|The Risk Of
Violent And Homicidal Behavior In Children
G. Conner, Psy.D, Clinical & Medical Psychologist
Violent. Child. These two words dont seem to belong together. We hope and expect that children will be gentle, loving, happy little beings, greeting the world with open hearts. But some children do behave violently. And, as we are painfully aware, children sometimes kill.
What is the cause of violent behavior? As you might expect, there is no simple, definite answer. Research on child violence has focused on the influences of biology, on social and economic factors, on trauma, on personality, and on temperament. Research scientists attempt to understand the situations and influences that lead to childrens violent behavior. Emotional problems, social conflict, the availability of weapons and the effects of alcohol and drugs contribute to violent and homicidal behavior by children. While we dont understand all the causes, we know a lot. There are steps we can take to recognize and reduce the risk of childrens destructive and violent behaviors.
The risk for violent and homicidal behavior can be difficult to recognize in very young children. Prior to adolescence, the major violence factors are: that the child is temperamentally difficult, has problems in socialization, and has experienced severe or repeated emotional trauma.
How can we tell whether a child may become destructive and violent ?
The backgrounds of children tell us only part of the reason why some children become dangerous and violent. Difficult temperament, poor child raising and emotional trauma can explain unhappy childhoods, but wont explain why so many young children with unhappy history dont become violent.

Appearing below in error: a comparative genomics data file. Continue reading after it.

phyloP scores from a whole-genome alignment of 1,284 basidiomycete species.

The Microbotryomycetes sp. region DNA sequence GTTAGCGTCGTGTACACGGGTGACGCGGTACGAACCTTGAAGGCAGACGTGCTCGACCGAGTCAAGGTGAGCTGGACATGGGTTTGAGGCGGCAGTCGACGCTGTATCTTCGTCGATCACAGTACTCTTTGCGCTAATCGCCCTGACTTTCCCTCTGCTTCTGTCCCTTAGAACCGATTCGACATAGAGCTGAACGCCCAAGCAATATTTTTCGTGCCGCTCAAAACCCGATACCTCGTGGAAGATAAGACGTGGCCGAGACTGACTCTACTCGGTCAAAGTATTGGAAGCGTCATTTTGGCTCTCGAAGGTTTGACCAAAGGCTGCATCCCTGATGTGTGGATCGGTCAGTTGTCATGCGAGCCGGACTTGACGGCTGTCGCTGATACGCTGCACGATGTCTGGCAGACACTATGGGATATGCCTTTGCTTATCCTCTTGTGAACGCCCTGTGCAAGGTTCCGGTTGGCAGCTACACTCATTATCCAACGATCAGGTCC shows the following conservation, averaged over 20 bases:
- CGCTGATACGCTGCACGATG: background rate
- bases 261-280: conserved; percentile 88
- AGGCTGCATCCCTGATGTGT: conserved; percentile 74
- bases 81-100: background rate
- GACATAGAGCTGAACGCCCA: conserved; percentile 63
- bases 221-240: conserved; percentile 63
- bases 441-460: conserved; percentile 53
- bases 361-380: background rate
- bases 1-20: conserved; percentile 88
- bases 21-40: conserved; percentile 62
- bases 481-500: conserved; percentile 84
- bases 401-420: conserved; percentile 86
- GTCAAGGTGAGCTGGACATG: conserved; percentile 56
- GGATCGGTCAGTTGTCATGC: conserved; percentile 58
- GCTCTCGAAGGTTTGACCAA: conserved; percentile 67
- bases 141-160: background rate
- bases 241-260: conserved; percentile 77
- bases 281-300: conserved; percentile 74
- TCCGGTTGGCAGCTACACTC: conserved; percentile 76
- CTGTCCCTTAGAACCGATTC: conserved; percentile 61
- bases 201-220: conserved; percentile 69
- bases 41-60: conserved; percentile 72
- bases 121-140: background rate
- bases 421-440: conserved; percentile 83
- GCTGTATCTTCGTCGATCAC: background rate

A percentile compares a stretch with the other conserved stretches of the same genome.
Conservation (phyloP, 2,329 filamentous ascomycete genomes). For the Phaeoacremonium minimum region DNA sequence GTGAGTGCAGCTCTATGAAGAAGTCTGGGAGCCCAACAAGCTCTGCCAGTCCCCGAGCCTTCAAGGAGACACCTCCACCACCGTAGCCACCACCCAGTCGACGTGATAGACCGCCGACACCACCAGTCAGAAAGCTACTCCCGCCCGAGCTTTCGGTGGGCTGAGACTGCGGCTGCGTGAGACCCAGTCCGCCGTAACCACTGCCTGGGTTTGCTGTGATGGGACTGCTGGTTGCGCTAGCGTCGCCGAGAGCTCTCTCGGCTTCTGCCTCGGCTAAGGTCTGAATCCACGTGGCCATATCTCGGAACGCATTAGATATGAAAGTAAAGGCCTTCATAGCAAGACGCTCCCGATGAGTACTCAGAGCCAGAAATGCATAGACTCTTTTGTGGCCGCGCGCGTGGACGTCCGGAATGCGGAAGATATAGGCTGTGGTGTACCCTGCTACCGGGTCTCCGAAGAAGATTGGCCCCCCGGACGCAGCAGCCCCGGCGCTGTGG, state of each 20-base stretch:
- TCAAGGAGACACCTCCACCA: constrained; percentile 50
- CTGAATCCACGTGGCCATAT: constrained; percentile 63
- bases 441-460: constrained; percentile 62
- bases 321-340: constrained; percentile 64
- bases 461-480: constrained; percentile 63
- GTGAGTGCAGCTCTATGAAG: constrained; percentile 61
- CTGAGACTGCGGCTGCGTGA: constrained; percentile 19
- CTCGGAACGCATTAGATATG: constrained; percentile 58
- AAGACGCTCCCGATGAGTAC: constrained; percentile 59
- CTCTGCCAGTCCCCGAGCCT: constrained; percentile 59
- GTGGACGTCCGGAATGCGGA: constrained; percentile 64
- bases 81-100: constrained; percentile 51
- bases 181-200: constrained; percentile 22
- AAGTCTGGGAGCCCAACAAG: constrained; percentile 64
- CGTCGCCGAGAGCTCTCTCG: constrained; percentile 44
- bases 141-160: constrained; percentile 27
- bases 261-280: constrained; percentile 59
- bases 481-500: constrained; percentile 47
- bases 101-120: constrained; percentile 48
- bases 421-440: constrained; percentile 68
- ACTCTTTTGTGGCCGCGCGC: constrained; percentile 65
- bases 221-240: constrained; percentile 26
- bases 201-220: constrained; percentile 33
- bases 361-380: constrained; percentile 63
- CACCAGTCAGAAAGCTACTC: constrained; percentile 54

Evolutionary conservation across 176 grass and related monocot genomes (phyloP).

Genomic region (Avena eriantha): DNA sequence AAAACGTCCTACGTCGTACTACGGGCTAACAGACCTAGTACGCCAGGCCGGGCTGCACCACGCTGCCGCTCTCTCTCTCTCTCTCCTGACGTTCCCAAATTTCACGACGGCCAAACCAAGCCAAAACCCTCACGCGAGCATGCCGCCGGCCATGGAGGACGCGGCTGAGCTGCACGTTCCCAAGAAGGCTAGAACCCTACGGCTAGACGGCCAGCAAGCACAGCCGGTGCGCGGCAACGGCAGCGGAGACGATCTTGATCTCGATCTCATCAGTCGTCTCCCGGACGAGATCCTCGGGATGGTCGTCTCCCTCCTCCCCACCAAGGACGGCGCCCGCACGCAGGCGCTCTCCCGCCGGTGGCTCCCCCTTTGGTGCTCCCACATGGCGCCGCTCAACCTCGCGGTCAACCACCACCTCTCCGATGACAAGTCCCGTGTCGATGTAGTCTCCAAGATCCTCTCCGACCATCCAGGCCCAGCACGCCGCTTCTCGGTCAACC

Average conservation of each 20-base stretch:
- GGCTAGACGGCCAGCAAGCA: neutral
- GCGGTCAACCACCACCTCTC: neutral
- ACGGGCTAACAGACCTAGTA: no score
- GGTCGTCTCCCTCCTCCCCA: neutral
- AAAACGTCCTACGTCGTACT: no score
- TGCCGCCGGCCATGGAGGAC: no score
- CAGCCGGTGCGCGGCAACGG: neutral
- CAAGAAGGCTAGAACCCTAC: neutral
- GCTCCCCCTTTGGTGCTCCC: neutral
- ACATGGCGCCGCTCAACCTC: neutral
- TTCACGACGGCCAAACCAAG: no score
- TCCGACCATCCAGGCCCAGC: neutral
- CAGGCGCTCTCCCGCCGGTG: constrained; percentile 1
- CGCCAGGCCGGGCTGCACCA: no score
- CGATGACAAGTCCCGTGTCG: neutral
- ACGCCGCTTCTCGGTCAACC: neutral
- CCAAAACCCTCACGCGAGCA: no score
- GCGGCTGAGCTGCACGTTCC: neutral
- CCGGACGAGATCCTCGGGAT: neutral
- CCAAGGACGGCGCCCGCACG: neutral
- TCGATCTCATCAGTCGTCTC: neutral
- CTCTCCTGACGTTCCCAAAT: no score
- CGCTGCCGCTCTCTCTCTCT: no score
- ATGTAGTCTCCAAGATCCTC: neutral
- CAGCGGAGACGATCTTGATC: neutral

We are beginning to understand that violent behavior is just one result for children who experience early developmental challenges. Instead of becoming violent some unhappy children develop severe depression, anxiety disorders, phobias, obsessions, compulsive behaviors or personality problems characterized by extreme emotionality and behavioral instability.
Without help, young children with developmental challenges will have continuing problems. What we dont know, and we cant predict when children are very young, is which of these unhappy children will become dangerous, destructive and violent.
Are there specific behaviors that indicate a risk of destructive and violent behavior?
There are three levels of behavior which should arouse concern. These are Early Warning Signs, General Warning Signs and those associated with Immediate Risk and Danger.
are the earliest warning signs. While rare in the general population, a history that combines fire starting, cruelty to animals and bed wetting has been linked with destructive, dangerous and violent behavior. Bed wetting alone is not significant. While there may not be a risk of violence when these three risk factors are present, the risk of future destructive behavior, violence or ongoing psychological and behavioral problems is very high.